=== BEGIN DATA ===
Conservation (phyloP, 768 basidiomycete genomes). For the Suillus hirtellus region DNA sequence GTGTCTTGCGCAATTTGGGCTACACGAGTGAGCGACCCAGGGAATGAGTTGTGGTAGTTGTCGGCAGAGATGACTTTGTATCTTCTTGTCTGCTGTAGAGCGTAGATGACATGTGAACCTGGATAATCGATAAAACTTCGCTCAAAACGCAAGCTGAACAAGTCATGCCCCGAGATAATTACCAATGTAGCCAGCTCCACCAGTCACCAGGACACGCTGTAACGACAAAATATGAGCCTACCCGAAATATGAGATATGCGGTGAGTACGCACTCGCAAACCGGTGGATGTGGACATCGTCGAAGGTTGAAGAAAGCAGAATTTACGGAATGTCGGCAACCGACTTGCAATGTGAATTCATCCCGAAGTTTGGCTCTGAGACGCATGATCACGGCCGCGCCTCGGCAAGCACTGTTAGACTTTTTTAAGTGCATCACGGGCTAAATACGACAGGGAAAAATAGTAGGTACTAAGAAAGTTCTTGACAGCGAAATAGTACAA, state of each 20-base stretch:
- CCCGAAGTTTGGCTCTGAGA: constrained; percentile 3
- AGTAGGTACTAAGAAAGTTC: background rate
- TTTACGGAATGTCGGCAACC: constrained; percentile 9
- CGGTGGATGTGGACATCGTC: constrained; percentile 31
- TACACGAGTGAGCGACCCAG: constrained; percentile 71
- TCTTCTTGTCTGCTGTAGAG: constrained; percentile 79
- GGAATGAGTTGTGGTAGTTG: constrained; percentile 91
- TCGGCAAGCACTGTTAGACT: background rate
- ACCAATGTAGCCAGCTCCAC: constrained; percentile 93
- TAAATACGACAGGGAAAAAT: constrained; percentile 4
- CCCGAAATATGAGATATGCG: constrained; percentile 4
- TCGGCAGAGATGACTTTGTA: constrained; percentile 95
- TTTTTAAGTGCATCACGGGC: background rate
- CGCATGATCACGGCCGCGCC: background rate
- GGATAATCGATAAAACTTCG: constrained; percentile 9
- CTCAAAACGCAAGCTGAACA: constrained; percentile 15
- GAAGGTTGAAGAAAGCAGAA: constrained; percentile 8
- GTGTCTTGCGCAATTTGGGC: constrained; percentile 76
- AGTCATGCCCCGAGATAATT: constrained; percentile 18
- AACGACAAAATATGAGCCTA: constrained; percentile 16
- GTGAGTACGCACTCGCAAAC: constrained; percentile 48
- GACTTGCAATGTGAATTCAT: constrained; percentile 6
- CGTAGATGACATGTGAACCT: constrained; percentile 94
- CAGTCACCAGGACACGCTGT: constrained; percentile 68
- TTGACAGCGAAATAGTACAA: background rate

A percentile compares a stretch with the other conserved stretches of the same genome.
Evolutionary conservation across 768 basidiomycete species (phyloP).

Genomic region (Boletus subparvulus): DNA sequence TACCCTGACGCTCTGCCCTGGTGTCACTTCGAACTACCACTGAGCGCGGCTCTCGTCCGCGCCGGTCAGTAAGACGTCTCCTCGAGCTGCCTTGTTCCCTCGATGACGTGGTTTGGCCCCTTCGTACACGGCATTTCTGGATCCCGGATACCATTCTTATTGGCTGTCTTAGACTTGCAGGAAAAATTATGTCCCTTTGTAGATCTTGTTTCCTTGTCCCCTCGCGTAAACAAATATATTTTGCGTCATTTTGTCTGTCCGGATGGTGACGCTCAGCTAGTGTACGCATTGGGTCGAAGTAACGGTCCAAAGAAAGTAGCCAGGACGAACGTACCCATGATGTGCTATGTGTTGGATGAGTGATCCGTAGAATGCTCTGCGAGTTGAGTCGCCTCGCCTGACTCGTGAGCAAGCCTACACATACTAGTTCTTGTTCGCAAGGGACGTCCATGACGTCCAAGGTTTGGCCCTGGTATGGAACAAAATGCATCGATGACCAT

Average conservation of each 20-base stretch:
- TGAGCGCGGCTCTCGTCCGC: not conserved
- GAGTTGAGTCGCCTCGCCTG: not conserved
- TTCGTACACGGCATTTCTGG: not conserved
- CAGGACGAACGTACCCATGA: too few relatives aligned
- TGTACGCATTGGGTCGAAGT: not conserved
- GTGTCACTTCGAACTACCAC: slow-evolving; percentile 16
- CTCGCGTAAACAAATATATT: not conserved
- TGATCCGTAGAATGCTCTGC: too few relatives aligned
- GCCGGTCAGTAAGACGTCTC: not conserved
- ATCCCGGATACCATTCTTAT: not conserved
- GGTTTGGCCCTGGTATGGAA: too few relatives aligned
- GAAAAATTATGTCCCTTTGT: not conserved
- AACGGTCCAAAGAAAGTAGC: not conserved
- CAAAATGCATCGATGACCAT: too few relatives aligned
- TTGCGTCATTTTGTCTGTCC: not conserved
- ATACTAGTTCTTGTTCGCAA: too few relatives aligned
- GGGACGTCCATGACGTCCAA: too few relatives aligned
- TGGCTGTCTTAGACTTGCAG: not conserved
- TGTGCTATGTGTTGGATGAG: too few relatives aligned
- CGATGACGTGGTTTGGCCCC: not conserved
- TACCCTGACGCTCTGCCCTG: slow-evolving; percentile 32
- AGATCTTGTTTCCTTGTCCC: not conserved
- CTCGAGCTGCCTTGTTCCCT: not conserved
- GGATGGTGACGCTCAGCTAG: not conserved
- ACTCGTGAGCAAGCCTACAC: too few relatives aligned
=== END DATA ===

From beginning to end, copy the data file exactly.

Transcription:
Conservation (phyloP, 768 basidiomycete genomes). For the Suillus hirtellus region DNA sequence GTGTCTTGCGCAATTTGGGCTACACGAGTGAGCGACCCAGGGAATGAGTTGTGGTAGTTGTCGGCAGAGATGACTTTGTATCTTCTTGTCTGCTGTAGAGCGTAGATGACATGTGAACCTGGATAATCGATAAAACTTCGCTCAAAACGCAAGCTGAACAAGTCATGCCCCGAGATAATTACCAATGTAGCCAGCTCCACCAGTCACCAGGACACGCTGTAACGACAAAATATGAGCCTACCCGAAATATGAGATATGCGGTGAGTACGCACTCGCAAACCGGTGGATGTGGACATCGTCGAAGGTTGAAGAAAGCAGAATTTACGGAATGTCGGCAACCGACTTGCAATGTGAATTCATCCCGAAGTTTGGCTCTGAGACGCATGATCACGGCCGCGCCTCGGCAAGCACTGTTAGACTTTTTTAAGTGCATCACGGGCTAAATACGACAGGGAAAAATAGTAGGTACTAAGAAAGTTCTTGACAGCGAAATAGTACAA, state of each 20-base stretch:
- CCCGAAGTTTGGCTCTGAGA: constrained; percentile 3
- AGTAGGTACTAAGAAAGTTC: background rate
- TTTACGGAATGTCGGCAACC: constrained; percentile 9
- CGGTGGATGTGGACATCGTC: constrained; percentile 31
- TACACGAGTGAGCGACCCAG: constrained; percentile 71
- TCTTCTTGTCTGCTGTAGAG: constrained; percentile 79
- GGAATGAGTTGTGGTAGTTG: constrained; percentile 91
- TCGGCAAGCACTGTTAGACT: background rate
- ACCAATGTAGCCAGCTCCAC: constrained; percentile 93
- TAAATACGACAGGGAAAAAT: constrained; percentile 4
- CCCGAAATATGAGATATGCG: constrained; percentile 4
- TCGGCAGAGATGACTTTGTA: constrained; percentile 95
- TTTTTAAGTGCATCACGGGC: background rate
- CGCATGATCACGGCCGCGCC: background rate
- GGATAATCGATAAAACTTCG: constrained; percentile 9
- CTCAAAACGCAAGCTGAACA: constrained; percentile 15
- GAAGGTTGAAGAAAGCAGAA: constrained; percentile 8
- GTGTCTTGCGCAATTTGGGC: constrained; percentile 76
- AGTCATGCCCCGAGATAATT: constrained; percentile 18
- AACGACAAAATATGAGCCTA: constrained; percentile 16
- GTGAGTACGCACTCGCAAAC: constrained; percentile 48
- GACTTGCAATGTGAATTCAT: constrained; percentile 6
- CGTAGATGACATGTGAACCT: constrained; percentile 94
- CAGTCACCAGGACACGCTGT: constrained; percentile 68
- TTGACAGCGAAATAGTACAA: background rate

A percentile compares a stretch with the other conserved stretches of the same genome.
Evolutionary conservation across 768 basidiomycete species (phyloP).

Genomic region (Boletus subparvulus): DNA sequence TACCCTGACGCTCTGCCCTGGTGTCACTTCGAACTACCACTGAGCGCGGCTCTCGTCCGCGCCGGTCAGTAAGACGTCTCCTCGAGCTGCCTTGTTCCCTCGATGACGTGGTTTGGCCCCTTCGTACACGGCATTTCTGGATCCCGGATACCATTCTTATTGGCTGTCTTAGACTTGCAGGAAAAATTATGTCCCTTTGTAGATCTTGTTTCCTTGTCCCCTCGCGTAAACAAATATATTTTGCGTCATTTTGTCTGTCCGGATGGTGACGCTCAGCTAGTGTACGCATTGGGTCGAAGTAACGGTCCAAAGAAAGTAGCCAGGACGAACGTACCCATGATGTGCTATGTGTTGGATGAGTGATCCGTAGAATGCTCTGCGAGTTGAGTCGCCTCGCCTGACTCGTGAGCAAGCCTACACATACTAGTTCTTGTTCGCAAGGGACGTCCATGACGTCCAAGGTTTGGCCCTGGTATGGAACAAAATGCATCGATGACCAT

Average conservation of each 20-base stretch:
- TGAGCGCGGCTCTCGTCCGC: not conserved
- GAGTTGAGTCGCCTCGCCTG: not conserved
- TTCGTACACGGCATTTCTGG: not conserved
- CAGGACGAACGTACCCATGA: too few relatives aligned
- TGTACGCATTGGGTCGAAGT: not conserved
- GTGTCACTTCGAACTACCAC: slow-evolving; percentile 16
- CTCGCGTAAACAAATATATT: not conserved
- TGATCCGTAGAATGCTCTGC: too few relatives aligned
- GCCGGTCAGTAAGACGTCTC: not conserved
- ATCCCGGATACCATTCTTAT: not conserved
- GGTTTGGCCCTGGTATGGAA: too few relatives aligned
- GAAAAATTATGTCCCTTTGT: not conserved
- AACGGTCCAAAGAAAGTAGC: not conserved
- CAAAATGCATCGATGACCAT: too few relatives aligned
- TTGCGTCATTTTGTCTGTCC: not conserved
- ATACTAGTTCTTGTTCGCAA: too few relatives aligned
- GGGACGTCCATGACGTCCAA: too few relatives aligned
- TGGCTGTCTTAGACTTGCAG: not conserved
- TGTGCTATGTGTTGGATGAG: too few relatives aligned
- CGATGACGTGGTTTGGCCCC: not conserved
- TACCCTGACGCTCTGCCCTG: slow-evolving; percentile 32
- AGATCTTGTTTCCTTGTCCC: not conserved
- CTCGAGCTGCCTTGTTCCCT: not conserved
- GGATGGTGACGCTCAGCTAG: not conserved
- ACTCGTGAGCAAGCCTACAC: too few relatives aligned